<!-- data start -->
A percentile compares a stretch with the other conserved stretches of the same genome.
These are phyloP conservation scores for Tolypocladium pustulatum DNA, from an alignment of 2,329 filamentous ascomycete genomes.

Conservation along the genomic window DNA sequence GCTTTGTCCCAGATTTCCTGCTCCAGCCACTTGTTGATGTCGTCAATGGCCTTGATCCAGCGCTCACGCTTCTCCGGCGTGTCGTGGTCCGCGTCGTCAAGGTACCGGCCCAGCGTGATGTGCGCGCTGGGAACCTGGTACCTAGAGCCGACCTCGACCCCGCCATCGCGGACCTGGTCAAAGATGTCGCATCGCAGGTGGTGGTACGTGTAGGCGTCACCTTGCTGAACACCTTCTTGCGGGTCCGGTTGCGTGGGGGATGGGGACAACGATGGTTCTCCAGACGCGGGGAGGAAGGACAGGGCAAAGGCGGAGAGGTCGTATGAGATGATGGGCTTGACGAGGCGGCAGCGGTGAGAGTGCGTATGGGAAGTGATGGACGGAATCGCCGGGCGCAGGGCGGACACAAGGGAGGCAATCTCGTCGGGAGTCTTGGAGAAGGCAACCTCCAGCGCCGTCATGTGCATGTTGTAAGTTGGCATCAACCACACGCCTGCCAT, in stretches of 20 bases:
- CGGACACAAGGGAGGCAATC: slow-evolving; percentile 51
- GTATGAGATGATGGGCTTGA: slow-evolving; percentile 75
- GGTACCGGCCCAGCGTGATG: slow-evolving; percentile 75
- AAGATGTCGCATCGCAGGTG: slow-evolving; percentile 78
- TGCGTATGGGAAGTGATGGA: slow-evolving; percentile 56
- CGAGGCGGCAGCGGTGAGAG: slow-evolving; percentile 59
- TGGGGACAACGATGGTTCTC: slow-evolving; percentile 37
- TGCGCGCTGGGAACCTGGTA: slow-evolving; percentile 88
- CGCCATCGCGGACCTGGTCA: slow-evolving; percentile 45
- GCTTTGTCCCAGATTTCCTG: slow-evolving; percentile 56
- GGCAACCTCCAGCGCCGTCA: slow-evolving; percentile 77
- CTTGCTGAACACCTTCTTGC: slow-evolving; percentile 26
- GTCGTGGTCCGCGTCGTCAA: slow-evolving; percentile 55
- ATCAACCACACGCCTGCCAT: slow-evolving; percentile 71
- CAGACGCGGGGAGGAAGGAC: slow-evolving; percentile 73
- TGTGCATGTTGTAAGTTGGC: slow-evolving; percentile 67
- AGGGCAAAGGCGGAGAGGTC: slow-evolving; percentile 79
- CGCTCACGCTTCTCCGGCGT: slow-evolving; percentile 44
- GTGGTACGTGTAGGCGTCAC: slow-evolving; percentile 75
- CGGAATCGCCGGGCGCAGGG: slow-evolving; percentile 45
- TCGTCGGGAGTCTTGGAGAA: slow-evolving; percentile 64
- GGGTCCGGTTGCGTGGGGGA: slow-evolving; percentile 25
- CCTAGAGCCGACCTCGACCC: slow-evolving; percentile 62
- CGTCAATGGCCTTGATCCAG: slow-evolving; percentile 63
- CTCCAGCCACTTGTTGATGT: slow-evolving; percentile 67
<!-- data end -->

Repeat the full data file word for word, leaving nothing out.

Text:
A percentile compares a stretch with the other conserved stretches of the same genome.
These are phyloP conservation scores for Tolypocladium pustulatum DNA, from an alignment of 2,329 filamentous ascomycete genomes.

Conservation along the genomic window DNA sequence GCTTTGTCCCAGATTTCCTGCTCCAGCCACTTGTTGATGTCGTCAATGGCCTTGATCCAGCGCTCACGCTTCTCCGGCGTGTCGTGGTCCGCGTCGTCAAGGTACCGGCCCAGCGTGATGTGCGCGCTGGGAACCTGGTACCTAGAGCCGACCTCGACCCCGCCATCGCGGACCTGGTCAAAGATGTCGCATCGCAGGTGGTGGTACGTGTAGGCGTCACCTTGCTGAACACCTTCTTGCGGGTCCGGTTGCGTGGGGGATGGGGACAACGATGGTTCTCCAGACGCGGGGAGGAAGGACAGGGCAAAGGCGGAGAGGTCGTATGAGATGATGGGCTTGACGAGGCGGCAGCGGTGAGAGTGCGTATGGGAAGTGATGGACGGAATCGCCGGGCGCAGGGCGGACACAAGGGAGGCAATCTCGTCGGGAGTCTTGGAGAAGGCAACCTCCAGCGCCGTCATGTGCATGTTGTAAGTTGGCATCAACCACACGCCTGCCAT, in stretches of 20 bases:
- CGGACACAAGGGAGGCAATC: slow-evolving; percentile 51
- GTATGAGATGATGGGCTTGA: slow-evolving; percentile 75
- GGTACCGGCCCAGCGTGATG: slow-evolving; percentile 75
- AAGATGTCGCATCGCAGGTG: slow-evolving; percentile 78
- TGCGTATGGGAAGTGATGGA: slow-evolving; percentile 56
- CGAGGCGGCAGCGGTGAGAG: slow-evolving; percentile 59
- TGGGGACAACGATGGTTCTC: slow-evolving; percentile 37
- TGCGCGCTGGGAACCTGGTA: slow-evolving; percentile 88
- CGCCATCGCGGACCTGGTCA: slow-evolving; percentile 45
- GCTTTGTCCCAGATTTCCTG: slow-evolving; percentile 56
- GGCAACCTCCAGCGCCGTCA: slow-evolving; percentile 77
- CTTGCTGAACACCTTCTTGC: slow-evolving; percentile 26
- GTCGTGGTCCGCGTCGTCAA: slow-evolving; percentile 55
- ATCAACCACACGCCTGCCAT: slow-evolving; percentile 71
- CAGACGCGGGGAGGAAGGAC: slow-evolving; percentile 73
- TGTGCATGTTGTAAGTTGGC: slow-evolving; percentile 67
- AGGGCAAAGGCGGAGAGGTC: slow-evolving; percentile 79
- CGCTCACGCTTCTCCGGCGT: slow-evolving; percentile 44
- GTGGTACGTGTAGGCGTCAC: slow-evolving; percentile 75
- CGGAATCGCCGGGCGCAGGG: slow-evolving; percentile 45
- TCGTCGGGAGTCTTGGAGAA: slow-evolving; percentile 64
- GGGTCCGGTTGCGTGGGGGA: slow-evolving; percentile 25
- CCTAGAGCCGACCTCGACCC: slow-evolving; percentile 62
- CGTCAATGGCCTTGATCCAG: slow-evolving; percentile 63
- CTCCAGCCACTTGTTGATGT: slow-evolving; percentile 67